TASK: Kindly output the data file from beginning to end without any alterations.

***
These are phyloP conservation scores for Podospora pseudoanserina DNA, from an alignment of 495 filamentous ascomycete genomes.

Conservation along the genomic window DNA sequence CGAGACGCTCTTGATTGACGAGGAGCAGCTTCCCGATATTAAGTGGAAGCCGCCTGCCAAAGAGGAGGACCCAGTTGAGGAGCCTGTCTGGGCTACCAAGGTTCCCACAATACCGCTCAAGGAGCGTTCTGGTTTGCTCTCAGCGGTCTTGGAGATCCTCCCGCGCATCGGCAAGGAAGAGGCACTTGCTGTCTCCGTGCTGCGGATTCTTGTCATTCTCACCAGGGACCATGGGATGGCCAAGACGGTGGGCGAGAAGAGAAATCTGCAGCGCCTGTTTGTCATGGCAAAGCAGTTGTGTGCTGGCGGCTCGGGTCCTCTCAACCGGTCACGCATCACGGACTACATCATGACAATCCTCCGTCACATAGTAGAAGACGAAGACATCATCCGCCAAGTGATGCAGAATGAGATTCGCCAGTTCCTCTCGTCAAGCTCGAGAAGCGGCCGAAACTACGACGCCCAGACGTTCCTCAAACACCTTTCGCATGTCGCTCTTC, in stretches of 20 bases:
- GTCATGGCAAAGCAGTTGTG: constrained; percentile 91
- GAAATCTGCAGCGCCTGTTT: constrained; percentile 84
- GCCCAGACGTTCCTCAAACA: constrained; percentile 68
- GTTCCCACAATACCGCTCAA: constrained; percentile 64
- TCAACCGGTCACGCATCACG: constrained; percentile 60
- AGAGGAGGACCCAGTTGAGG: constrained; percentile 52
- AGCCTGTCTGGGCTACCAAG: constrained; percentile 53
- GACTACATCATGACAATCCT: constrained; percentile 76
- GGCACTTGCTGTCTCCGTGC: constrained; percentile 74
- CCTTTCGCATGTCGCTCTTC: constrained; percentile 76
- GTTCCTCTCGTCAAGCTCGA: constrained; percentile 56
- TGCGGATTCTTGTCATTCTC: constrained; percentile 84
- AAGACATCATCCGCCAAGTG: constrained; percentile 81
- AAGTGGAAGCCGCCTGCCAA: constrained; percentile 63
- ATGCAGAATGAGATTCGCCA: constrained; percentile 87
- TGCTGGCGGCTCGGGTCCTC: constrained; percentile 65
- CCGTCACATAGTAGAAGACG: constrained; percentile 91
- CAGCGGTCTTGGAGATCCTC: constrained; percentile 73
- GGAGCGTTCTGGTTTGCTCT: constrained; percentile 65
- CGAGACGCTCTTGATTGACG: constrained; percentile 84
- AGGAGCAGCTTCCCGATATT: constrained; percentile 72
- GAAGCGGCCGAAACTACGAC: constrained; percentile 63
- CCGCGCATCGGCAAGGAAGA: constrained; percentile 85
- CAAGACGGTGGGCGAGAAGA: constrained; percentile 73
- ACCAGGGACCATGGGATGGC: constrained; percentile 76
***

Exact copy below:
These are phyloP conservation scores for Podospora pseudoanserina DNA, from an alignment of 495 filamentous ascomycete genomes.

Conservation along the genomic window DNA sequence CGAGACGCTCTTGATTGACGAGGAGCAGCTTCCCGATATTAAGTGGAAGCCGCCTGCCAAAGAGGAGGACCCAGTTGAGGAGCCTGTCTGGGCTACCAAGGTTCCCACAATACCGCTCAAGGAGCGTTCTGGTTTGCTCTCAGCGGTCTTGGAGATCCTCCCGCGCATCGGCAAGGAAGAGGCACTTGCTGTCTCCGTGCTGCGGATTCTTGTCATTCTCACCAGGGACCATGGGATGGCCAAGACGGTGGGCGAGAAGAGAAATCTGCAGCGCCTGTTTGTCATGGCAAAGCAGTTGTGTGCTGGCGGCTCGGGTCCTCTCAACCGGTCACGCATCACGGACTACATCATGACAATCCTCCGTCACATAGTAGAAGACGAAGACATCATCCGCCAAGTGATGCAGAATGAGATTCGCCAGTTCCTCTCGTCAAGCTCGAGAAGCGGCCGAAACTACGACGCCCAGACGTTCCTCAAACACCTTTCGCATGTCGCTCTTC, in stretches of 20 bases:
- GTCATGGCAAAGCAGTTGTG: constrained; percentile 91
- GAAATCTGCAGCGCCTGTTT: constrained; percentile 84
- GCCCAGACGTTCCTCAAACA: constrained; percentile 68
- GTTCCCACAATACCGCTCAA: constrained; percentile 64
- TCAACCGGTCACGCATCACG: constrained; percentile 60
- AGAGGAGGACCCAGTTGAGG: constrained; percentile 52
- AGCCTGTCTGGGCTACCAAG: constrained; percentile 53
- GACTACATCATGACAATCCT: constrained; percentile 76
- GGCACTTGCTGTCTCCGTGC: constrained; percentile 74
- CCTTTCGCATGTCGCTCTTC: constrained; percentile 76
- GTTCCTCTCGTCAAGCTCGA: constrained; percentile 56
- TGCGGATTCTTGTCATTCTC: constrained; percentile 84
- AAGACATCATCCGCCAAGTG: constrained; percentile 81
- AAGTGGAAGCCGCCTGCCAA: constrained; percentile 63
- ATGCAGAATGAGATTCGCCA: constrained; percentile 87
- TGCTGGCGGCTCGGGTCCTC: constrained; percentile 65
- CCGTCACATAGTAGAAGACG: constrained; percentile 91
- CAGCGGTCTTGGAGATCCTC: constrained; percentile 73
- GGAGCGTTCTGGTTTGCTCT: constrained; percentile 65
- CGAGACGCTCTTGATTGACG: constrained; percentile 84
- AGGAGCAGCTTCCCGATATT: constrained; percentile 72
- GAAGCGGCCGAAACTACGAC: constrained; percentile 63
- CCGCGCATCGGCAAGGAAGA: constrained; percentile 85
- CAAGACGGTGGGCGAGAAGA: constrained; percentile 73
- ACCAGGGACCATGGGATGGC: constrained; percentile 76